“I hope this experience encourages everybody, in any way they wish, to live an artful life,” agrees fellow participant Richard Lapedes. “Anyone can do it if they care.”

Although Lapedes also describes their collection as eclectic, he and his wife, Maureen Lynch, primarily focus on contemporary art and craft because, according to Lapedes, contemporary work reflects the times we live in and the ethos they hope to be a part of.

“I have three criteria for a successful piece of art,” says Lapedes of what he looks for in a work. “I ask, first: What metaphor does the piece of art project? Second, is it visually stimulating? And finally, does it make room for the viewer to participate in the dialogue with the artist?”

“We don’t collect art per se,” says Lapedes. “We live with art. It’s what we surround ourselves with.” As with Baker, this perspective has influenced not just what the couple puts on the walls of their home, but the design of the house as well.

“We invested in the house’s architectural design as a piece of art,” he says. “There are conceptual things in the house that enhance our daily state.”

This also includes much of the furniture, such as an old suitcase of Lapedes’ father, which he repurposed as a coffee table, and ceramic stools and dishes all made by local ceramicist Michael Jones.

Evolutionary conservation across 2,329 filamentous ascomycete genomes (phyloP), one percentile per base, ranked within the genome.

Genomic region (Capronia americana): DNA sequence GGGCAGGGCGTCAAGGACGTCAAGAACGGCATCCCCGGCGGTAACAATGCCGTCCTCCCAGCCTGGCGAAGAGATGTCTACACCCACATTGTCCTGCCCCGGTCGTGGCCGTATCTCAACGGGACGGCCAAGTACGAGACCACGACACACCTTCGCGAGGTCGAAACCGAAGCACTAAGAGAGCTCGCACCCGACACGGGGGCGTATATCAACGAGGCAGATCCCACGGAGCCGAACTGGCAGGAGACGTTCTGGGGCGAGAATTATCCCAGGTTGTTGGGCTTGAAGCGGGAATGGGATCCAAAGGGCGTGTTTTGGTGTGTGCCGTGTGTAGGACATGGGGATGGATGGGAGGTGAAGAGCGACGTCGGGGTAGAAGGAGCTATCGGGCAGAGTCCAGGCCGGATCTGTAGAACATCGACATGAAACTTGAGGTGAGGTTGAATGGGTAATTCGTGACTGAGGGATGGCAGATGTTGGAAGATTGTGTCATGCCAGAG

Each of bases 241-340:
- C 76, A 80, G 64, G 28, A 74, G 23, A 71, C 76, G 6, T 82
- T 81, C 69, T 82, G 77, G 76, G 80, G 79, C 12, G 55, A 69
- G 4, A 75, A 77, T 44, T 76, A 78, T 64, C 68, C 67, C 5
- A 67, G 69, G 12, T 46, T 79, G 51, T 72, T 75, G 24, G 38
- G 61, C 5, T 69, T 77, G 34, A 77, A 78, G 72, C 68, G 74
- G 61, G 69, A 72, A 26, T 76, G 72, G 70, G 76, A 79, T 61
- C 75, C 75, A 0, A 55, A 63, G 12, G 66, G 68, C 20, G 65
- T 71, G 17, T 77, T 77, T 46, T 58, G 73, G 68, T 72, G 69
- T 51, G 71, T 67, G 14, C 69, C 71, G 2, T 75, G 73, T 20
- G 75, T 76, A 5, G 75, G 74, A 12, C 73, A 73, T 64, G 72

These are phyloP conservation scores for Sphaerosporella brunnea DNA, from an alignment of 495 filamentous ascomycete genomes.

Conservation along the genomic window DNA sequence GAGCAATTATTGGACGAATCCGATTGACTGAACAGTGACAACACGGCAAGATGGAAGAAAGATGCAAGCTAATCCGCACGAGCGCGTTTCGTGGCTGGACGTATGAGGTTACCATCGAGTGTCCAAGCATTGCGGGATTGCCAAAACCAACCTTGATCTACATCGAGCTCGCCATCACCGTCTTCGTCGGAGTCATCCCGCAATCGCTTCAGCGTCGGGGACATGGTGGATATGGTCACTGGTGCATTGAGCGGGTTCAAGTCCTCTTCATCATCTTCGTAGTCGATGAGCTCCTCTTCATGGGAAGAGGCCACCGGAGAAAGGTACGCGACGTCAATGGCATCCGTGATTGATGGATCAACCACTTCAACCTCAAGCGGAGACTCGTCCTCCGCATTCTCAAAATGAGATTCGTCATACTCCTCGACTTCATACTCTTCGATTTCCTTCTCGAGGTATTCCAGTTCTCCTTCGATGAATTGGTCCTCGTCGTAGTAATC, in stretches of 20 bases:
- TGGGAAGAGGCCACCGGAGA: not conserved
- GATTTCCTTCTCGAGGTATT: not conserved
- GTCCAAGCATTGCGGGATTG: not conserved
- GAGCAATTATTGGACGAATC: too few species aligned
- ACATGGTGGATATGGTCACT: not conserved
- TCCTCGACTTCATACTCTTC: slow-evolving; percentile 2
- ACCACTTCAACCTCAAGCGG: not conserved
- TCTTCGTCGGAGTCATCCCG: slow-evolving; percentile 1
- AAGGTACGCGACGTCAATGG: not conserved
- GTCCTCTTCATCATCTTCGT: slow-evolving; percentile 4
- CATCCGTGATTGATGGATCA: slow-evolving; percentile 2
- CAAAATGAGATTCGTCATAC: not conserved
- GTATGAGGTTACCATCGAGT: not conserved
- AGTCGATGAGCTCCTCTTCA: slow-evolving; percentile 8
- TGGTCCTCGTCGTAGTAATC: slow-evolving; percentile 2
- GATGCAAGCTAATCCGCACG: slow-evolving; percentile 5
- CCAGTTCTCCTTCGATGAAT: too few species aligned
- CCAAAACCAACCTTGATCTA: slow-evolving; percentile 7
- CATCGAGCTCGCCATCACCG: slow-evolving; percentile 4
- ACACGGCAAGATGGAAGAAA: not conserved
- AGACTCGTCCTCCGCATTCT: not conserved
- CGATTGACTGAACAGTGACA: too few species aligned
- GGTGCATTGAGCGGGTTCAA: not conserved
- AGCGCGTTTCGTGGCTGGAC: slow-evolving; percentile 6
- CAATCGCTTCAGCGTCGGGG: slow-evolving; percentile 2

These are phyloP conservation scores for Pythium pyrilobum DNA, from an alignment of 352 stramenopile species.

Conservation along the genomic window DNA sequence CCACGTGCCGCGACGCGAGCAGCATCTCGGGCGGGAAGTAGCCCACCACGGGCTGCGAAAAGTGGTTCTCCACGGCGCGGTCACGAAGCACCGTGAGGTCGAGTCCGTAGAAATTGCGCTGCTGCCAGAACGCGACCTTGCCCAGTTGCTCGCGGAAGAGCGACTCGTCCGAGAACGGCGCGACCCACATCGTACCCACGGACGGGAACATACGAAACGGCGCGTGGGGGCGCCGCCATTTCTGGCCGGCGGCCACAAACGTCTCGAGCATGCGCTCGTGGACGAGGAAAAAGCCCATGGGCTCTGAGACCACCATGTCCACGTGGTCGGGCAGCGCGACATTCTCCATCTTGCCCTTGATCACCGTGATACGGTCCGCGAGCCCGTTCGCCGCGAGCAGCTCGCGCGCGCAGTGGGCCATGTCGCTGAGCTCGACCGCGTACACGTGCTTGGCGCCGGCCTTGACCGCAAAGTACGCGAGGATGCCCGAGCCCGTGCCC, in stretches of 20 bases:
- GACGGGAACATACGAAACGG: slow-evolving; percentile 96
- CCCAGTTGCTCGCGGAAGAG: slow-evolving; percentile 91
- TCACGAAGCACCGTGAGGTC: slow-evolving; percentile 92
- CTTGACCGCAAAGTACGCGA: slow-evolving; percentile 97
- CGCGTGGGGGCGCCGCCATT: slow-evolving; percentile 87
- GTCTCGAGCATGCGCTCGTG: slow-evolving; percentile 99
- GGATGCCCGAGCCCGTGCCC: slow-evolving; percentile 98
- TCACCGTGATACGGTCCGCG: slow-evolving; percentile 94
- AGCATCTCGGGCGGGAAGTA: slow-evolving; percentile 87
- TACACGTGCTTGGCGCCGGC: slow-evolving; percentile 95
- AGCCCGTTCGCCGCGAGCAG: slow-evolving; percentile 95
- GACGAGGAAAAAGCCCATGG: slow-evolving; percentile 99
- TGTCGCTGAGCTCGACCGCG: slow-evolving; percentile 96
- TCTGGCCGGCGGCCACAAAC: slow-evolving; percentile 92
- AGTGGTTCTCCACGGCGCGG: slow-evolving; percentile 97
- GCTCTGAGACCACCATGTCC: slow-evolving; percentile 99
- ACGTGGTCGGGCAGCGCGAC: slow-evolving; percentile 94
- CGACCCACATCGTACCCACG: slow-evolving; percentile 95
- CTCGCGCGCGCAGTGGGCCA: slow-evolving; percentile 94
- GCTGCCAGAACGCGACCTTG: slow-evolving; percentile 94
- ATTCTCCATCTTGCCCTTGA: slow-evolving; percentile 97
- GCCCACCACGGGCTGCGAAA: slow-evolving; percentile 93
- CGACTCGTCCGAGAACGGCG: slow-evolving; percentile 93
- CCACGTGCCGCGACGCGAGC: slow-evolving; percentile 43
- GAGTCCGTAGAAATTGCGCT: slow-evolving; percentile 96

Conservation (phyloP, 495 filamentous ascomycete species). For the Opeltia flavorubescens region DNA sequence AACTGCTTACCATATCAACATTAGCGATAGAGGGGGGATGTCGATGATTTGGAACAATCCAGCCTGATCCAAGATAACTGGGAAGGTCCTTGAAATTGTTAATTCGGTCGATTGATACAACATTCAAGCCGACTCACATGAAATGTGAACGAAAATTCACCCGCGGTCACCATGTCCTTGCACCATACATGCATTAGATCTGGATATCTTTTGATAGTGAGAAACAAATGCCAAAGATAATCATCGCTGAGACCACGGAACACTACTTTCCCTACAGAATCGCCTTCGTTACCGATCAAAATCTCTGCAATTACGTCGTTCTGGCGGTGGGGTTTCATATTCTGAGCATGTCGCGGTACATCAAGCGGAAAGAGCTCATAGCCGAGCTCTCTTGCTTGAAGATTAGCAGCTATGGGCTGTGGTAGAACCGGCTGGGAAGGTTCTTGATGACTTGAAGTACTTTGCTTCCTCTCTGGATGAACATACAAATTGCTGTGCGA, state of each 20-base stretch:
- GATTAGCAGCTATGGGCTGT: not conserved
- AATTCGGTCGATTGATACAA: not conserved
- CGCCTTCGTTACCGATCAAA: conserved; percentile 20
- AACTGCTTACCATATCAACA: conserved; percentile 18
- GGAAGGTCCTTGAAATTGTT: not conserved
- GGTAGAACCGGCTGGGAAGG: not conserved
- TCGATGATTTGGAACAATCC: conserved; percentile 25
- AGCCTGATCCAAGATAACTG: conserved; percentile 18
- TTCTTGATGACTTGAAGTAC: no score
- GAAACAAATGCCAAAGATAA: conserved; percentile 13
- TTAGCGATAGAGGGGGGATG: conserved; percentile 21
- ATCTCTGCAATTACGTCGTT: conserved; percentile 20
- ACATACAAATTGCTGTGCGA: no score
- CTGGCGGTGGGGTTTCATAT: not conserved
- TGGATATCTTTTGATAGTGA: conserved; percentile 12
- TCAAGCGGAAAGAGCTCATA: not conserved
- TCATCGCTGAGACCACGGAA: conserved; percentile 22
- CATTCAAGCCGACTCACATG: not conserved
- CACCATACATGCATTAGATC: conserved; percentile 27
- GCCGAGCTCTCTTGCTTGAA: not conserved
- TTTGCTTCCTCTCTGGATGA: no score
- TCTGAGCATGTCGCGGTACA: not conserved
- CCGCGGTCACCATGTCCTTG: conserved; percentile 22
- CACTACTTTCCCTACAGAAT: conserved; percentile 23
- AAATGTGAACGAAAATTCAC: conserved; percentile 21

“This is a specific way of living with art,” says Lapedes of the functional aspect of many of the pieces in his home.

The fact that all the collections in the tour include many works by local artists is one of the things that Nancy Mellon finds most exciting about the fundraiser.

“The collectors in town hold the history of our art,” says Mellon. “We don’t have a museum, and so they’re our museum. They provide a connection through time with our artists.”

In addition to giving villagers a chance to experience a history of local art, Mellon is grateful that art which is now mostly experienced privately will be available for a wider audience to appreciate.

“The people on the tour are giving a gift by opening up their space,” she says. “It’s lovely that the work is being cherished in a home but the rest of us haven’t seen those pieces for a long time. This is a chance for people to see some old friends” meaning past work by local artists, some of whom have passed away or stopped producing much work.

This also applies to the Colbert Collection, parts of which will be on display at a central location. Belonging to the late Chuck and Rita Colbert, the collection is known for its array of international artifacts, much of which was produced by indigenous peoples from around the world. After the Colberts passed away, their son left the collection in the care of a villager for safekeeping and parts of it are being taken out for this event.

“It was really an exceptional collection,” says Julia Cady of the Yellow Springs Arts Council. “People have heard about it, but unless you were in their home you wouldn’t have seen it,” and so the fundraiser offers villagers a unique opportunity to experience the work.